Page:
Good ideas are only half the battle. Strategy means nothing if you don’t execute.
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Pick one: sound business strategy or perfect execution? For some leaders, this may be an easy choice, but for others, it’s not so black-and-white. It’s a difficult debate to resolve because, like most choices, a final decision can be analyzed through a multitude of perspectives and has the potential to bring about just as many outcomes.
You could argue for both since great strategy is wasted on failed execution just as much as excellent execution can’t revive a strategy that’s dead in the water. However, the truth is that focusing on dividing your time equally between strategy and execution is not only ineffective but a time-suck. So, which is it going to be?
In my experience, most leaders choose strategy because of the feeling that execution is intrinsically more challenging. I, on the other hand, choose execution every time. As Steve Jobs once said, “To me, ideas are worth nothing unless executed … Execution is worth millions.” Even if you brainstorm a brilliant strategy, it will be wasted if it’s never fully realized. So while other leaders are focused disproportionately on idea-generation, consider these three suggestions for gaining competitive advantage.
1. Demystify the “perfect strategy.”
Just like “happily ever after” is a romanticized concept, so is the perfect business strategy. A sound strategy should be transformed and enhanced during the implementation process, so if it’s perfect, it’s only because it was shaped by execution. In fact, some CEOs prefer not to discuss their bold initiatives until they’re well into, or finished with, implementation. Since strategy is guided by execution, they realize that their planning will take on many shapes before it reaches its final, successful form. Start with execution and subsequently define your strategy. You don’t want to be the leader who overpromises only to under-deliver.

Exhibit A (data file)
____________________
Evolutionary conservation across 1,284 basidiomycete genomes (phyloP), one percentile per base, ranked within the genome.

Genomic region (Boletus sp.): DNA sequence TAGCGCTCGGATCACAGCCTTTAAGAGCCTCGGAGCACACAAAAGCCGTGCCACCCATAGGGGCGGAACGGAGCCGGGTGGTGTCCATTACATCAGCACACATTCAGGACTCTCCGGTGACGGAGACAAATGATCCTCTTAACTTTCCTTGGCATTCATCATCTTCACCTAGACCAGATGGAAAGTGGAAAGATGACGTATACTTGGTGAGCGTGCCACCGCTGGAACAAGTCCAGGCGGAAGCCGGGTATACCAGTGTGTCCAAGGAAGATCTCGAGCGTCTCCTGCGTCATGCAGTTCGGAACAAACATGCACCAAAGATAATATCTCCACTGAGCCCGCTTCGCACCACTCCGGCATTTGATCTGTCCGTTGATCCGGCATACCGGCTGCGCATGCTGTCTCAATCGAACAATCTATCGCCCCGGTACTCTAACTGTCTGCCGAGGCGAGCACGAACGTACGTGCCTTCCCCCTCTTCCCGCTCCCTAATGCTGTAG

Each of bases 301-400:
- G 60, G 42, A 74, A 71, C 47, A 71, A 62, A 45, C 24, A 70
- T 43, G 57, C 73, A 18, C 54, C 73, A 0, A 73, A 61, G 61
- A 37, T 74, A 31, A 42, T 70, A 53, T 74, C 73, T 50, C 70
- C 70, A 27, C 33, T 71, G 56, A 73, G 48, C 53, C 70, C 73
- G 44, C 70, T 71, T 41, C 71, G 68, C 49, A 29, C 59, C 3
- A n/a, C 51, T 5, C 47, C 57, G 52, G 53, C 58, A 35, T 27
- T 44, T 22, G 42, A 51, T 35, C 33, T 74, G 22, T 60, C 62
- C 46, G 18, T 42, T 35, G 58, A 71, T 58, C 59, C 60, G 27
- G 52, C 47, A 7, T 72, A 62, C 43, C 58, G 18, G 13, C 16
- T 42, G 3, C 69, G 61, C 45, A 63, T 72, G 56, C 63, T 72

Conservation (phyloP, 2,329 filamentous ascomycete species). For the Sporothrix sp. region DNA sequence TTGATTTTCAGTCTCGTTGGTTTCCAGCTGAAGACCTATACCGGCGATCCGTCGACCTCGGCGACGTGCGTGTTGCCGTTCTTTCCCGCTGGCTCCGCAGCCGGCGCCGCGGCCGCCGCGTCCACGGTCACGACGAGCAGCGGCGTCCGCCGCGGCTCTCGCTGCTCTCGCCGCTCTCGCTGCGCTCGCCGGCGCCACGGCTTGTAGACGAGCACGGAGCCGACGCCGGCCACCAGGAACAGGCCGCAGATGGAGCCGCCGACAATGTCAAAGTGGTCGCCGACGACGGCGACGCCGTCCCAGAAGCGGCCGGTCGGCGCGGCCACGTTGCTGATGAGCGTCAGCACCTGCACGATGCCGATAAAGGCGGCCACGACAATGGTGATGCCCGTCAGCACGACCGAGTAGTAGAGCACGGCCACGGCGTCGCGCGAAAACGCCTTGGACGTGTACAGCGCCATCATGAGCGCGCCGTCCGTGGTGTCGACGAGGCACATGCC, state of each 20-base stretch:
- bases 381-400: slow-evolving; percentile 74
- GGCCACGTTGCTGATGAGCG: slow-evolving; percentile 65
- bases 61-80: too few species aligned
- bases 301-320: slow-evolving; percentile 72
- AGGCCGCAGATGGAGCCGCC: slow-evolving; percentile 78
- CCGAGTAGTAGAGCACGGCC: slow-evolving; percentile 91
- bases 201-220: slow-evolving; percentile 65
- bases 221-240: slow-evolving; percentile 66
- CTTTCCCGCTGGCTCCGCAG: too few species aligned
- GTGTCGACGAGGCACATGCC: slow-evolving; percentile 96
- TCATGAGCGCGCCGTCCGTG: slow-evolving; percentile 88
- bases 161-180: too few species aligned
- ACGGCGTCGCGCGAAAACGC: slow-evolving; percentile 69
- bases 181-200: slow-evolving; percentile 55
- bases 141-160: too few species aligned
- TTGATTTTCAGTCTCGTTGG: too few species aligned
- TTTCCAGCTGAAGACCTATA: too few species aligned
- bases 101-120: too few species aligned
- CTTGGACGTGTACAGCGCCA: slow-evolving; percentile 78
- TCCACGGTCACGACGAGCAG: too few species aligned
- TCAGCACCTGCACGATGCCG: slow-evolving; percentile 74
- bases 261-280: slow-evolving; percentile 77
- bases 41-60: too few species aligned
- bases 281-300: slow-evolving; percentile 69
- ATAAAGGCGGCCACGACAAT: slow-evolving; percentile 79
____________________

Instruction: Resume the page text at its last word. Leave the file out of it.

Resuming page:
2. Realize that leaders are more than “idea people.”
Somewhere along the line, being a leader and an “idea person” became synonymous terms. You’ve read the stories of Silicon Valley startups that were built on million-dollar ideas. Leaders like to build their success stories on the foundation of their ideas, but idea leaders don’t make headlines — visionary ones do. Leaders who boast about being idea people are rarely the ones who actually pave the way forward. It’s visionary leaders who are at the forefront of their industries.
3. Discover that leaner strategies are often more effective ones.
If you believe that strategy is more important than execution, you’re going to want to nail down one that’s close to perfect (which, again, is impractical) before you even start moving forward with implementation. That type of planning could demand weeks, if not months, of your time (or at least it should, right?), at which point you risk overplanning and hindering execution. Unsuccessful implementation is often the result of planning for planning’s sake rather than planning with execution in mind. If you believe you already have a perfect strategy, you’ll never see the need to go back and revise it once you start working toward your larger goals. So instead of risking wasted time and failed execution, consider leaner planning, which will allow you to establish a solid strategy in a shorter amount of time with minimal brainstorming. Prioritizing execution requires you to think of your business strategy a living, evolving entity, meaning you’ll routinely revisit, reanalyze and make updates based on how things are going in real-time. In other words, you’ll be able to course-correct more frequently, and with better results.
When it comes down to it, think of your company’s growth as parallel to nature. If ideas are the seeds, think of execution as the water. Without water, a seed will never grow. So no matter how brilliant your idea may seem at the time, an idea alone is never enough to guarantee the growth of your business — but execution can.
Pls find the link to the original article below
Why Execution Is More Important Than Strategy
ByAviva Leebow Wolmer
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